A new study predicts that within the next decade, it would be able to send a laser light from Sydney to London in under two hours.
With suborbital space travel, travellers would be sent into space for a short period of time before returning to Earth, drastically reducing the current flying time of 22 hours from Sydney to London.
Research by the UK Civil Aviation Authority indicates that suborbital flights could become commercial within the next decade, despite the fact that they are now offered to wealthy space tourists and scientists.
Suborbital flights not only have a significant financial cost (a seat on Virgin Galactic’s space trips is over $650,000), but they also have physiological effects on humans.
Gravitational forces act on the body both when one leaves and returns to Earth’s lower atmosphere, which can be as much as 100 kilometres away.
The study found that the effects of these forces included a feeling of weight on the chest that made it harder to breathe, decreased oxygen intake, altered heart rhythm, and blood pooling away from the brain.
The study, which involved 24 people, was done by King’s College London using equipment given by the Royal Air Force of the United Kingdom to simulate the effects of weightlessness.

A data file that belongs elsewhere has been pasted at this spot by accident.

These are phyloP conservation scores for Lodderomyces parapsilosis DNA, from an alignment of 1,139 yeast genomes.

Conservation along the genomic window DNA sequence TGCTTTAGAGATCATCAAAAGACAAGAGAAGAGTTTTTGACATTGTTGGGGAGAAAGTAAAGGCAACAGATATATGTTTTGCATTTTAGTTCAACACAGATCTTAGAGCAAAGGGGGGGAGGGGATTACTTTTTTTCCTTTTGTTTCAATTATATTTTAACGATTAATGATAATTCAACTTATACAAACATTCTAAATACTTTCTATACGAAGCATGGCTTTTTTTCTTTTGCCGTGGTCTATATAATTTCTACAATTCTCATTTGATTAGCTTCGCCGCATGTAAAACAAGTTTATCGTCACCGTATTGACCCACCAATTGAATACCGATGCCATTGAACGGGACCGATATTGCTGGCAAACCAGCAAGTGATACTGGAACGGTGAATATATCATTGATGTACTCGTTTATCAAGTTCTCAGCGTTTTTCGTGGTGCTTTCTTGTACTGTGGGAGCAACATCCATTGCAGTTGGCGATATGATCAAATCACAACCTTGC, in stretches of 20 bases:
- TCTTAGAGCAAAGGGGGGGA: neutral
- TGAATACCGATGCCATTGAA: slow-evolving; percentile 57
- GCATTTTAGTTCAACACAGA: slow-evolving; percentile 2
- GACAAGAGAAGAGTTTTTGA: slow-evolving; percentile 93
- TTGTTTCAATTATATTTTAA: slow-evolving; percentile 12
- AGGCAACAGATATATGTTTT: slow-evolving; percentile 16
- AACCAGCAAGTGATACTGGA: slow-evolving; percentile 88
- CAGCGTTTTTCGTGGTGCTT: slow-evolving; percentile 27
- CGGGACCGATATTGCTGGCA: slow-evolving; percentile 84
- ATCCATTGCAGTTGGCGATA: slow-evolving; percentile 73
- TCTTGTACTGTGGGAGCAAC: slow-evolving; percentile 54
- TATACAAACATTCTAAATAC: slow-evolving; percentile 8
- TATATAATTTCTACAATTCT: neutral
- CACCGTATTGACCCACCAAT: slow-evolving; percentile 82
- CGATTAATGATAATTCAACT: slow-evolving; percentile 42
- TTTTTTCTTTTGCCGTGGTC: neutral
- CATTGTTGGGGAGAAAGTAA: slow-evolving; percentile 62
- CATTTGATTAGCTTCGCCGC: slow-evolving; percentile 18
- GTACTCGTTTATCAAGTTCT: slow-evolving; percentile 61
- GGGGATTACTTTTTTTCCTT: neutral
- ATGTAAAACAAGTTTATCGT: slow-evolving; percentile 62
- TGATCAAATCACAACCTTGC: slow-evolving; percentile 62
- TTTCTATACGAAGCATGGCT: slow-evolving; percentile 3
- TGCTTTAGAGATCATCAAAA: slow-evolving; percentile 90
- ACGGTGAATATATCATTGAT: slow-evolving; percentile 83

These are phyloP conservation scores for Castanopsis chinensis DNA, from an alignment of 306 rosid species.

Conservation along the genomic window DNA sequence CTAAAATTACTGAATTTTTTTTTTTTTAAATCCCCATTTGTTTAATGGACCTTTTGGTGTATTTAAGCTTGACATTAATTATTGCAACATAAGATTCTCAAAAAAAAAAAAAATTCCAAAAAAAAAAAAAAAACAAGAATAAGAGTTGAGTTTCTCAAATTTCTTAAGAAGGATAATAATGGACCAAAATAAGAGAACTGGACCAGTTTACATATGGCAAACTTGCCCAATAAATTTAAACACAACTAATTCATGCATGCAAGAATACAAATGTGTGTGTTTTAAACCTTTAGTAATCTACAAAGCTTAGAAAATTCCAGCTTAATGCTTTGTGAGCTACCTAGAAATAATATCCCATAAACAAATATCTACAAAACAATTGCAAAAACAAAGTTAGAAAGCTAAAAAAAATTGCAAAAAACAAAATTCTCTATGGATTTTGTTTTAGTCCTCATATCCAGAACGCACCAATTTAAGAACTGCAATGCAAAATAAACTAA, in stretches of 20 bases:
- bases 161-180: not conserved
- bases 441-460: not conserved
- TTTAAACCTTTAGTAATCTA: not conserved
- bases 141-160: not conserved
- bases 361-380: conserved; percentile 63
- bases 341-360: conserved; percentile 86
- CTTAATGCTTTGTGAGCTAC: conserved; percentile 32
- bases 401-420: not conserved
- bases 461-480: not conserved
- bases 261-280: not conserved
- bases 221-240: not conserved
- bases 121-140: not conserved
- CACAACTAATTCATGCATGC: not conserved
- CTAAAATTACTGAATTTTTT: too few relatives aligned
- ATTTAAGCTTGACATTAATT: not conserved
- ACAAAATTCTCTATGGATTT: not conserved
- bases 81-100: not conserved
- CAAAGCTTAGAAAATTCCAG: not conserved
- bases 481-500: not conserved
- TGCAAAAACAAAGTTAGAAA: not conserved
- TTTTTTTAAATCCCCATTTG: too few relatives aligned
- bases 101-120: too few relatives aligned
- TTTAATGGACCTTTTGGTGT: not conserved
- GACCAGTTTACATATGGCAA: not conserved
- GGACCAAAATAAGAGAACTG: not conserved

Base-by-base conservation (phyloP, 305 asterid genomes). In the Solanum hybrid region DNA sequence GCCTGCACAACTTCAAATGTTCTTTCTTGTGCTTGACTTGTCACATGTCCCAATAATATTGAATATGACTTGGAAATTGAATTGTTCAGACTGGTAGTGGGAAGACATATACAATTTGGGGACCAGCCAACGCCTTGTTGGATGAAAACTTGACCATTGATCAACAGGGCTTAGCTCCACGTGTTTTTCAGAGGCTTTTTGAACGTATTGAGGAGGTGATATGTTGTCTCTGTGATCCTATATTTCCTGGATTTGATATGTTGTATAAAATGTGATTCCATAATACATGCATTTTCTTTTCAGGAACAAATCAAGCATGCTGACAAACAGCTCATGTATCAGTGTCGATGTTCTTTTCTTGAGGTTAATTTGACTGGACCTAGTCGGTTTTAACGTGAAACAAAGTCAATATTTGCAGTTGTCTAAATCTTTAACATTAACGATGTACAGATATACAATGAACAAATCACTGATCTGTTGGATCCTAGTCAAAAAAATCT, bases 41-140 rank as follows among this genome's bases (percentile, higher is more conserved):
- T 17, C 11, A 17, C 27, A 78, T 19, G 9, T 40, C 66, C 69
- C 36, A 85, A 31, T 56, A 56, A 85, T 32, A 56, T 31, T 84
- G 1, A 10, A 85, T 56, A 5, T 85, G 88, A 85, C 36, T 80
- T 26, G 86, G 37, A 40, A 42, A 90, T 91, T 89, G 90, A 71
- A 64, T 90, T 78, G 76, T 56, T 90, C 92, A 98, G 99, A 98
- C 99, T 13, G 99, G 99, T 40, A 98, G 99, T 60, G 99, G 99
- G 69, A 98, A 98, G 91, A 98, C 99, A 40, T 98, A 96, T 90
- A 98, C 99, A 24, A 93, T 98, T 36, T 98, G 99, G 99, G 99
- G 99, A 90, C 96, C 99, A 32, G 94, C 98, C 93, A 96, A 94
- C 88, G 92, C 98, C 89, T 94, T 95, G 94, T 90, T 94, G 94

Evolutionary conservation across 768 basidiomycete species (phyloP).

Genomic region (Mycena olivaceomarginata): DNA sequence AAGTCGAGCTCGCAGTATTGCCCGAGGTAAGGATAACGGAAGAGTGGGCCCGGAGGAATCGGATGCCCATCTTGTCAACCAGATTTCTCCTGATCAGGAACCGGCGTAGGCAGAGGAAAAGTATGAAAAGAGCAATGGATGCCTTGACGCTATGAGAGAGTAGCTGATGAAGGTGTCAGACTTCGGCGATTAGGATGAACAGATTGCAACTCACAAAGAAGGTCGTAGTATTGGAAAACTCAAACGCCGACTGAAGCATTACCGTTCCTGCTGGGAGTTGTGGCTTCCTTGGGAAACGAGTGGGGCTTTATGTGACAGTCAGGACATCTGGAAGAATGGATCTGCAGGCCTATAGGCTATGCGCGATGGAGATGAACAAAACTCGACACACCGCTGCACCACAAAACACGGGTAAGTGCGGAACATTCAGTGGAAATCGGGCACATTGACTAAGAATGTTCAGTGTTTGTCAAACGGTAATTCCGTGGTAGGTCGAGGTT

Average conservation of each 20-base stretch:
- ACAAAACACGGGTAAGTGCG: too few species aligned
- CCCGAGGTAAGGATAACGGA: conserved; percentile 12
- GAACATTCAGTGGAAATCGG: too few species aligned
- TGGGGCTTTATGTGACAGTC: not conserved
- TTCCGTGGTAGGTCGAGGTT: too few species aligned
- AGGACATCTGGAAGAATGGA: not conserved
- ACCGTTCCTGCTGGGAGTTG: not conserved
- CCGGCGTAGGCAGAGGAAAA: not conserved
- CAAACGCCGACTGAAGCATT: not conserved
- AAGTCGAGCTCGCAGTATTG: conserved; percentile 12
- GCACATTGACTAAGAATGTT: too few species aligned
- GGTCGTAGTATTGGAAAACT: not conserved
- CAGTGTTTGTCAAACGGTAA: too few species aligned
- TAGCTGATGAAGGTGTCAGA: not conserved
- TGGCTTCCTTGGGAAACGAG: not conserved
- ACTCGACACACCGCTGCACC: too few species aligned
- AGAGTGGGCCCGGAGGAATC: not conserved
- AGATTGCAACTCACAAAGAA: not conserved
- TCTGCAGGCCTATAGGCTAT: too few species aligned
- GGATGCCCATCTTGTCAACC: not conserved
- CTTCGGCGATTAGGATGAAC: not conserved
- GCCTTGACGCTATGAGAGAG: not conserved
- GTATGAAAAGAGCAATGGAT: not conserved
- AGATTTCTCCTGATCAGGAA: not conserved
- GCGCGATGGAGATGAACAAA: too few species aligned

The study concluded that space flight is safe for most people.
When compared to younger, more physically fit passengers, the elderly may be better able to tolerate the rigours of a suborbital flight because their “stiffer arteries” prevent blood from pooling away from the brain.
Eighty-eight percent of the test subjects suffered from temporary blindness as a result of their space missions.
Suborbital flights may be more dangerous for people with preexisting health concerns, such as heart or lung disease, or for those who are overweight.
There may be a need to adjust pre-flight safety measures to account for the potential health effects.
Researchers concluded that centrifuge testing should be required of all space passengers.
SOURCE :- https://www.9news.com.au/national/sydney-to-london-two-hour-flights-possible-space-technology/9572af2a-362c-46a1-8b30-9a7dac74f53c